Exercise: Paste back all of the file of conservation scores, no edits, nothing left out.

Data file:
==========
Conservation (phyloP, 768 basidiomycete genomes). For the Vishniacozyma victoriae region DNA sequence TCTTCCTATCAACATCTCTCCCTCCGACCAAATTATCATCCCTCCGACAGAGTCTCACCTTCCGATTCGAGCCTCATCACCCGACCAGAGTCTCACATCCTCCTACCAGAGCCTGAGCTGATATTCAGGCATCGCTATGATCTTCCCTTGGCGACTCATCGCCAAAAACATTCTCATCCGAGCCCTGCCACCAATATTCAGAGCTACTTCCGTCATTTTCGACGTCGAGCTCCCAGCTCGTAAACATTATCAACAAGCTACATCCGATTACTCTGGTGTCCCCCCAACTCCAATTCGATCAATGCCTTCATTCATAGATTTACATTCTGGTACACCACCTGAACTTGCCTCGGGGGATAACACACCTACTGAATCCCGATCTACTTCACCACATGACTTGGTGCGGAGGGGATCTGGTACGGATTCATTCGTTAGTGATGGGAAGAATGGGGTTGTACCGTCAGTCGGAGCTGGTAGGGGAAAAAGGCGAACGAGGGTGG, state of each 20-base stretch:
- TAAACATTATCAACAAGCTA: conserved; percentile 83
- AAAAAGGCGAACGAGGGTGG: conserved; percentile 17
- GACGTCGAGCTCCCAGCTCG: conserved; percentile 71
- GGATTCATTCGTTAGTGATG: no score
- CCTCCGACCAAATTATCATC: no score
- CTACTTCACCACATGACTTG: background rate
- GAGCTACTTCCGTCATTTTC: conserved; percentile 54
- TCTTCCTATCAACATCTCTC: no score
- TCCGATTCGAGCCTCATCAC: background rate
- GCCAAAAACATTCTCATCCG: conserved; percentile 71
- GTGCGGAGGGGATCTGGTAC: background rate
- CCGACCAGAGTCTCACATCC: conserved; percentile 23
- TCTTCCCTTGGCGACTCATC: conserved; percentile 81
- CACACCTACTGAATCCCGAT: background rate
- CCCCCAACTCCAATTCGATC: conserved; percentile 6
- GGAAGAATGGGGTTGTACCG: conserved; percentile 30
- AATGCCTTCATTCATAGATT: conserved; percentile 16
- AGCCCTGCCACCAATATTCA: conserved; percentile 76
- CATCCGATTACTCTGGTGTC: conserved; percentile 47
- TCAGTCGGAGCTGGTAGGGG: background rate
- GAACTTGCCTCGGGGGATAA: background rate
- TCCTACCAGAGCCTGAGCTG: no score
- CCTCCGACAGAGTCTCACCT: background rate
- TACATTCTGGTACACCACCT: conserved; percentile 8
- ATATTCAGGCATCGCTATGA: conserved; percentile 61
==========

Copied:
Conservation (phyloP, 768 basidiomycete genomes). For the Vishniacozyma victoriae region DNA sequence TCTTCCTATCAACATCTCTCCCTCCGACCAAATTATCATCCCTCCGACAGAGTCTCACCTTCCGATTCGAGCCTCATCACCCGACCAGAGTCTCACATCCTCCTACCAGAGCCTGAGCTGATATTCAGGCATCGCTATGATCTTCCCTTGGCGACTCATCGCCAAAAACATTCTCATCCGAGCCCTGCCACCAATATTCAGAGCTACTTCCGTCATTTTCGACGTCGAGCTCCCAGCTCGTAAACATTATCAACAAGCTACATCCGATTACTCTGGTGTCCCCCCAACTCCAATTCGATCAATGCCTTCATTCATAGATTTACATTCTGGTACACCACCTGAACTTGCCTCGGGGGATAACACACCTACTGAATCCCGATCTACTTCACCACATGACTTGGTGCGGAGGGGATCTGGTACGGATTCATTCGTTAGTGATGGGAAGAATGGGGTTGTACCGTCAGTCGGAGCTGGTAGGGGAAAAAGGCGAACGAGGGTGG, state of each 20-base stretch:
- TAAACATTATCAACAAGCTA: conserved; percentile 83
- AAAAAGGCGAACGAGGGTGG: conserved; percentile 17
- GACGTCGAGCTCCCAGCTCG: conserved; percentile 71
- GGATTCATTCGTTAGTGATG: no score
- CCTCCGACCAAATTATCATC: no score
- CTACTTCACCACATGACTTG: background rate
- GAGCTACTTCCGTCATTTTC: conserved; percentile 54
- TCTTCCTATCAACATCTCTC: no score
- TCCGATTCGAGCCTCATCAC: background rate
- GCCAAAAACATTCTCATCCG: conserved; percentile 71
- GTGCGGAGGGGATCTGGTAC: background rate
- CCGACCAGAGTCTCACATCC: conserved; percentile 23
- TCTTCCCTTGGCGACTCATC: conserved; percentile 81
- CACACCTACTGAATCCCGAT: background rate
- CCCCCAACTCCAATTCGATC: conserved; percentile 6
- GGAAGAATGGGGTTGTACCG: conserved; percentile 30
- AATGCCTTCATTCATAGATT: conserved; percentile 16
- AGCCCTGCCACCAATATTCA: conserved; percentile 76
- CATCCGATTACTCTGGTGTC: conserved; percentile 47
- TCAGTCGGAGCTGGTAGGGG: background rate
- GAACTTGCCTCGGGGGATAA: background rate
- TCCTACCAGAGCCTGAGCTG: no score
- CCTCCGACAGAGTCTCACCT: background rate
- TACATTCTGGTACACCACCT: conserved; percentile 8
- ATATTCAGGCATCGCTATGA: conserved; percentile 61